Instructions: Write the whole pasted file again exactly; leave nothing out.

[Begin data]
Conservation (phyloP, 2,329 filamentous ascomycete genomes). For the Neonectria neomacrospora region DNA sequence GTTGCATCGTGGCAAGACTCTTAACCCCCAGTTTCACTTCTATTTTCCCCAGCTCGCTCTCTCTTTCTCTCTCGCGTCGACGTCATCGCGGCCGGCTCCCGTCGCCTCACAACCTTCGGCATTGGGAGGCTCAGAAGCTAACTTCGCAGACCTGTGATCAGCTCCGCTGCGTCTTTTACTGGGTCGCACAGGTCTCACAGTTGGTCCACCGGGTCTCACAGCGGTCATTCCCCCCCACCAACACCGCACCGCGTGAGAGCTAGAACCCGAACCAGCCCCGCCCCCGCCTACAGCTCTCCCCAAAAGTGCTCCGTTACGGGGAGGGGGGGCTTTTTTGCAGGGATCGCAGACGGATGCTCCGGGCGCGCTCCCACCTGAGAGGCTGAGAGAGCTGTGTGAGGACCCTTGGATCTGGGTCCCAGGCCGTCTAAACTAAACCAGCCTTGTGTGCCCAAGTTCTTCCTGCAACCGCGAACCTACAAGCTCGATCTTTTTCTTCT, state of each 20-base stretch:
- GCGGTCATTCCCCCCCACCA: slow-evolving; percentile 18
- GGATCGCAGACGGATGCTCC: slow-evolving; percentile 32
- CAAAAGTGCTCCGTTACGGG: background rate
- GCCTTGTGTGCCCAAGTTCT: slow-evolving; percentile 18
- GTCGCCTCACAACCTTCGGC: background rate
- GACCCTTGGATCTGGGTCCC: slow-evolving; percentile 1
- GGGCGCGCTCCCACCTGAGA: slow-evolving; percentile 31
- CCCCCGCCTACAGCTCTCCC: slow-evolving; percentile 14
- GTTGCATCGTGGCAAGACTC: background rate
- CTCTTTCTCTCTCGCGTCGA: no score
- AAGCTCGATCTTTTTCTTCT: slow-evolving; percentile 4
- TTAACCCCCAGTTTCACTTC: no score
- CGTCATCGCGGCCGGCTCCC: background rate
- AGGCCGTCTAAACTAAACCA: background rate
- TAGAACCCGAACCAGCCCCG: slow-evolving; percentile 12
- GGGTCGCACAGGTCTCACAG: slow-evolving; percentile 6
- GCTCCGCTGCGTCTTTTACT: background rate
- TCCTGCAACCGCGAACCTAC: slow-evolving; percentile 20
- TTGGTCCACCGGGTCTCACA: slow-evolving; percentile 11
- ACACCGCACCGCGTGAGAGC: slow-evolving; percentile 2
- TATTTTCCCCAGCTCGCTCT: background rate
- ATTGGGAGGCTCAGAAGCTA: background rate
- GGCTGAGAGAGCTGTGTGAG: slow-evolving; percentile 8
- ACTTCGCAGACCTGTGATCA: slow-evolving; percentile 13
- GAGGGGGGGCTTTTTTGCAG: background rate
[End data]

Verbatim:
Conservation (phyloP, 2,329 filamentous ascomycete genomes). For the Neonectria neomacrospora region DNA sequence GTTGCATCGTGGCAAGACTCTTAACCCCCAGTTTCACTTCTATTTTCCCCAGCTCGCTCTCTCTTTCTCTCTCGCGTCGACGTCATCGCGGCCGGCTCCCGTCGCCTCACAACCTTCGGCATTGGGAGGCTCAGAAGCTAACTTCGCAGACCTGTGATCAGCTCCGCTGCGTCTTTTACTGGGTCGCACAGGTCTCACAGTTGGTCCACCGGGTCTCACAGCGGTCATTCCCCCCCACCAACACCGCACCGCGTGAGAGCTAGAACCCGAACCAGCCCCGCCCCCGCCTACAGCTCTCCCCAAAAGTGCTCCGTTACGGGGAGGGGGGGCTTTTTTGCAGGGATCGCAGACGGATGCTCCGGGCGCGCTCCCACCTGAGAGGCTGAGAGAGCTGTGTGAGGACCCTTGGATCTGGGTCCCAGGCCGTCTAAACTAAACCAGCCTTGTGTGCCCAAGTTCTTCCTGCAACCGCGAACCTACAAGCTCGATCTTTTTCTTCT, state of each 20-base stretch:
- GCGGTCATTCCCCCCCACCA: slow-evolving; percentile 18
- GGATCGCAGACGGATGCTCC: slow-evolving; percentile 32
- CAAAAGTGCTCCGTTACGGG: background rate
- GCCTTGTGTGCCCAAGTTCT: slow-evolving; percentile 18
- GTCGCCTCACAACCTTCGGC: background rate
- GACCCTTGGATCTGGGTCCC: slow-evolving; percentile 1
- GGGCGCGCTCCCACCTGAGA: slow-evolving; percentile 31
- CCCCCGCCTACAGCTCTCCC: slow-evolving; percentile 14
- GTTGCATCGTGGCAAGACTC: background rate
- CTCTTTCTCTCTCGCGTCGA: no score
- AAGCTCGATCTTTTTCTTCT: slow-evolving; percentile 4
- TTAACCCCCAGTTTCACTTC: no score
- CGTCATCGCGGCCGGCTCCC: background rate
- AGGCCGTCTAAACTAAACCA: background rate
- TAGAACCCGAACCAGCCCCG: slow-evolving; percentile 12
- GGGTCGCACAGGTCTCACAG: slow-evolving; percentile 6
- GCTCCGCTGCGTCTTTTACT: background rate
- TCCTGCAACCGCGAACCTAC: slow-evolving; percentile 20
- TTGGTCCACCGGGTCTCACA: slow-evolving; percentile 11
- ACACCGCACCGCGTGAGAGC: slow-evolving; percentile 2
- TATTTTCCCCAGCTCGCTCT: background rate
- ATTGGGAGGCTCAGAAGCTA: background rate
- GGCTGAGAGAGCTGTGTGAG: slow-evolving; percentile 8
- ACTTCGCAGACCTGTGATCA: slow-evolving; percentile 13
- GAGGGGGGGCTTTTTTGCAG: background rate